The three federal banking regulators—the Federal Reserve, Federal Deposit Insurance Corporation (FDIC) and Office of the Comptroller of the Currency (OCC)—released a draft document, “Proposed Interagency Guidance on Third-Party Relationships: Risk Management,” on July 13. Intended to replace existing guidance promulgated over a period extending back to 2008, the new rules offer the possibility of simplification and clarity in an area of ongoing major focus.
Organizations affected by the guidance may want to evaluate the document and provide feedback during the 60-day comment period.
The good news:
The document does not represent a radical change in direction by the regulators, as many of the key themes remain the same. For example, the document is clear that a risk-based approach is needed, and that a one-size-fits-all program will not replace one tailored for risk.
The not-so-good news:
While the document goes into some specifics on the regulators’ requirements, it will still leave many banking organizations looking for greater clarity. For example, the section on information technology security is limited to a single paragraph. Given the importance of cybersecurity and the rising number and frequency of cyber incidents, more detail on that subject would be expected.
The guidance will obviously affect regulated banks, as well as organizations that provide services to those institutions. The regulators can, and do, expect vendors to meet the standards—a fact sometimes lost on smaller vendors and other organizations eager to do business with financial institutions.
- Suggests a bank may see changes if the FDIC or the Fed was a bank’s primary regulator, based on the OCC’s guidance from 2013. For example, the document notes that a program can be either centralized or decentralized, whereas other regulators have (at least informally) expressed preference for a centralized structure.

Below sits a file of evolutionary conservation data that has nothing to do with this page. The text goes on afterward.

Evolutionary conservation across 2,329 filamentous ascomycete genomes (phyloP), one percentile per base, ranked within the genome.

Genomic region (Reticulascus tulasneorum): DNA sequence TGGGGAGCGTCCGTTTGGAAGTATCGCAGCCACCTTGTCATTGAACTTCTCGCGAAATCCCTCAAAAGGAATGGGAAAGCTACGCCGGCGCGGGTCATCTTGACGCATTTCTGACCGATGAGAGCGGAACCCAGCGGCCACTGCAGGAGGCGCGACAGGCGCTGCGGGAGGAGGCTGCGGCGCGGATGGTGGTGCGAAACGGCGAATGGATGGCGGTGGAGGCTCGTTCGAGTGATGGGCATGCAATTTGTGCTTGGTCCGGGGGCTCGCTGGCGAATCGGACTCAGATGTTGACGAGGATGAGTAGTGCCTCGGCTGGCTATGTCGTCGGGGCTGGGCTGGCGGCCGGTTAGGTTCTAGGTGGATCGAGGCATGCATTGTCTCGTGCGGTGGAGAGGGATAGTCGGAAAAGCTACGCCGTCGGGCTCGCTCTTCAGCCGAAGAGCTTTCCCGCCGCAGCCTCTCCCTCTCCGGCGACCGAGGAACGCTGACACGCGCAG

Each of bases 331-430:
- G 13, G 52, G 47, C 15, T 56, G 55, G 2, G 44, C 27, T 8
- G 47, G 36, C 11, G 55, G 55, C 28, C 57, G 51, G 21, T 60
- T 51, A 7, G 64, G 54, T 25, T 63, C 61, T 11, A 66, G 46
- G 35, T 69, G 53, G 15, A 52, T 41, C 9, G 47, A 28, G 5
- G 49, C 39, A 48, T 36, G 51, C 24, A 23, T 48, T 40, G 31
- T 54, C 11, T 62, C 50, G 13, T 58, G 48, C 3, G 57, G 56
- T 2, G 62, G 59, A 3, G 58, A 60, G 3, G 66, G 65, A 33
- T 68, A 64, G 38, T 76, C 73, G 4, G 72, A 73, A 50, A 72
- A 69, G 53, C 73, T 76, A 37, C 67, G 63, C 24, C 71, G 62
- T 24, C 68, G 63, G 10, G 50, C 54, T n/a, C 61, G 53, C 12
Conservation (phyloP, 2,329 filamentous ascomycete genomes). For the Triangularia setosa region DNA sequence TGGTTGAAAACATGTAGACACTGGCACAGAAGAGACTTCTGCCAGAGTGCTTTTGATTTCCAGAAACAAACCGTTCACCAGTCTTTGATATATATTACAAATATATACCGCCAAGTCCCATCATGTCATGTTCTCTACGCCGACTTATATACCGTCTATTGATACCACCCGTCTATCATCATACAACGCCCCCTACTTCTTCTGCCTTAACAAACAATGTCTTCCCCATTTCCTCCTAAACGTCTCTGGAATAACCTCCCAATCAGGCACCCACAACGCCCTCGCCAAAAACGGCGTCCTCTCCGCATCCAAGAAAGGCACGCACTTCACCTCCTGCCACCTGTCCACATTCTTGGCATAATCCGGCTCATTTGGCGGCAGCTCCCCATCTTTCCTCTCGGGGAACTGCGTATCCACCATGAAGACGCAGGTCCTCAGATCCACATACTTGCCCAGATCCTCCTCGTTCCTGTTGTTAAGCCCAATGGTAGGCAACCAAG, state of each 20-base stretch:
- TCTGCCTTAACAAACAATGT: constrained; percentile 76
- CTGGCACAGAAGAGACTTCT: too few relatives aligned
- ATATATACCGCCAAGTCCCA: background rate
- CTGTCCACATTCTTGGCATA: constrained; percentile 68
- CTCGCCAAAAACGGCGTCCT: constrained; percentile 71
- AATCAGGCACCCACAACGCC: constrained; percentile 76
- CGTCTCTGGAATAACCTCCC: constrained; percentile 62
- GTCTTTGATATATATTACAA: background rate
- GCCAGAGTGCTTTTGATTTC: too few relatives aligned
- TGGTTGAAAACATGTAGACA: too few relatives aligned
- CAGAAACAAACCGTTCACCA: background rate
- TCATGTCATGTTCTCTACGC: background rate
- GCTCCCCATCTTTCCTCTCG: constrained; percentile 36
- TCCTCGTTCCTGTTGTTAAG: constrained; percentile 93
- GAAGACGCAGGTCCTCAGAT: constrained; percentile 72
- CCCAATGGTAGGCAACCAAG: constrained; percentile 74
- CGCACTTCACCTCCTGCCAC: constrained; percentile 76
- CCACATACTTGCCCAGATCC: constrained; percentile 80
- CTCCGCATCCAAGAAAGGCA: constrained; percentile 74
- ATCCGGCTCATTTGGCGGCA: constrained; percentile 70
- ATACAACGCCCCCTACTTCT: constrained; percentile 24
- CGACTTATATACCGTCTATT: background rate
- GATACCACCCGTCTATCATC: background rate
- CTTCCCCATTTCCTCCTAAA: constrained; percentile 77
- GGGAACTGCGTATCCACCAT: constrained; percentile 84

- Retains the five-stage third-party risk management life cycle.
- Requires evaluation of third parties’ diversity policies and practices.
- Discusses a number of “pain points” banking organizations have experienced as they execute their programs, which indicates the regulators are listening as they conduct examinations. Addressing the issue of uncooperative vendors, for example, the document provides steps banking organizations should take if they cannot obtain due diligence information, or don’t have sufficient bargaining power to influence contract negotiations. Basically, the document states that banking organizations need a solid alternative plan to manage risk in the absence of cooperation.
- Signals several areas where banking organizations should be ready to defend their risk approach if not following the document’s guidance. For example, when an organization evaluates the financial condition of third parties, the guidance states that the “…analysis required may be as comprehensive as if it were extending credit to the third party.” While we can’t speak for the regulators, they appear to be saying that financial analysis should reach this level for the highest-risk vendors—and if a bank claims to have no such vendors, it should be prepared to defend that claim.
- Defines what constitutes a “third party.” The document states this can be a wide range of entities, and that a contract or payments aren’t necessary for an entity to be considered a third party. Banking organizations should be ready to defend their classification of vendors, and specifically the inclusion or exclusion of nontraditional vendors as third parties.
In short, the proposed guidance could bring greater clarity to the third-party governance process, and when finalized, will serve as a basis for banking organizations to develop a more effective governance program.
RSM’s risk advisory professionals can assist banking organizations as well as their service vendors with third-party governance programs. We have assessed the proposed guidance and developed a more succinct set of requirements that can be used to evaluate your program against it. This is meant as a starting point, as every banking organization will need to tailor their approach to fit their overall risk program.
Our services include:
- Launching new programs.
- Assessing current programs and recommending measures to address any identified gaps.
- Executing due diligence programs.
- Developing policies and procedures.
- Selecting third-party-focused governance, risk and compliance applications.